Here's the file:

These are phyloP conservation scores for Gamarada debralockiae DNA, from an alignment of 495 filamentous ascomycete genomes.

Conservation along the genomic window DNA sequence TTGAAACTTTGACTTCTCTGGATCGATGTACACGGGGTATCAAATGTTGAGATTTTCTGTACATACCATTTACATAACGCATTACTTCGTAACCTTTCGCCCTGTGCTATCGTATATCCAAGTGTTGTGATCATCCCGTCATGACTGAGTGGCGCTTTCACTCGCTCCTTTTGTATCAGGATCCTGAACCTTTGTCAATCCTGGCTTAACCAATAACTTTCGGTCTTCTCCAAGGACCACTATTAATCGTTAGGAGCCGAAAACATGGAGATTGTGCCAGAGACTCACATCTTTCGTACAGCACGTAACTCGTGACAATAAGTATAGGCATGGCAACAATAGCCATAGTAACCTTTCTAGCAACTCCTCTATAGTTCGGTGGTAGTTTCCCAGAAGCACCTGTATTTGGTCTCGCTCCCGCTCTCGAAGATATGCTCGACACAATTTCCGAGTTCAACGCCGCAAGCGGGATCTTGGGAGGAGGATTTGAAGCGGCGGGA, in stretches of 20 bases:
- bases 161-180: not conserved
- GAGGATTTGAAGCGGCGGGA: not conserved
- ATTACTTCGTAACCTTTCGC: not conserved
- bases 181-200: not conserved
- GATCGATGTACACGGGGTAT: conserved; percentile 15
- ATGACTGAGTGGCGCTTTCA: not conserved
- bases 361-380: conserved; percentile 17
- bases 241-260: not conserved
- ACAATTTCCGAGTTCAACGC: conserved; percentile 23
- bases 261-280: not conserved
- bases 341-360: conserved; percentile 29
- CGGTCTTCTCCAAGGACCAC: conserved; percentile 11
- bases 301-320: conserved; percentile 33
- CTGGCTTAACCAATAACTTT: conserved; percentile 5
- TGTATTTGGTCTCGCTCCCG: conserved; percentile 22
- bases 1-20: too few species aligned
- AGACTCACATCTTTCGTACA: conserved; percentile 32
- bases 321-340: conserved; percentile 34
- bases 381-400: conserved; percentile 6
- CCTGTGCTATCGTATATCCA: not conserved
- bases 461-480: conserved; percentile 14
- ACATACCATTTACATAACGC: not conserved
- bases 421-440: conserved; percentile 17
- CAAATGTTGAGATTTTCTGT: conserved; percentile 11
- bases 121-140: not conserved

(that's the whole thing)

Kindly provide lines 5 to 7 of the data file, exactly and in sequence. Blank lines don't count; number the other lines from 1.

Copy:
- ATTACTTCGTAACCTTTCGC: not conserved
- bases 181-200: not conserved
- GATCGATGTACACGGGGTAT: conserved; percentile 15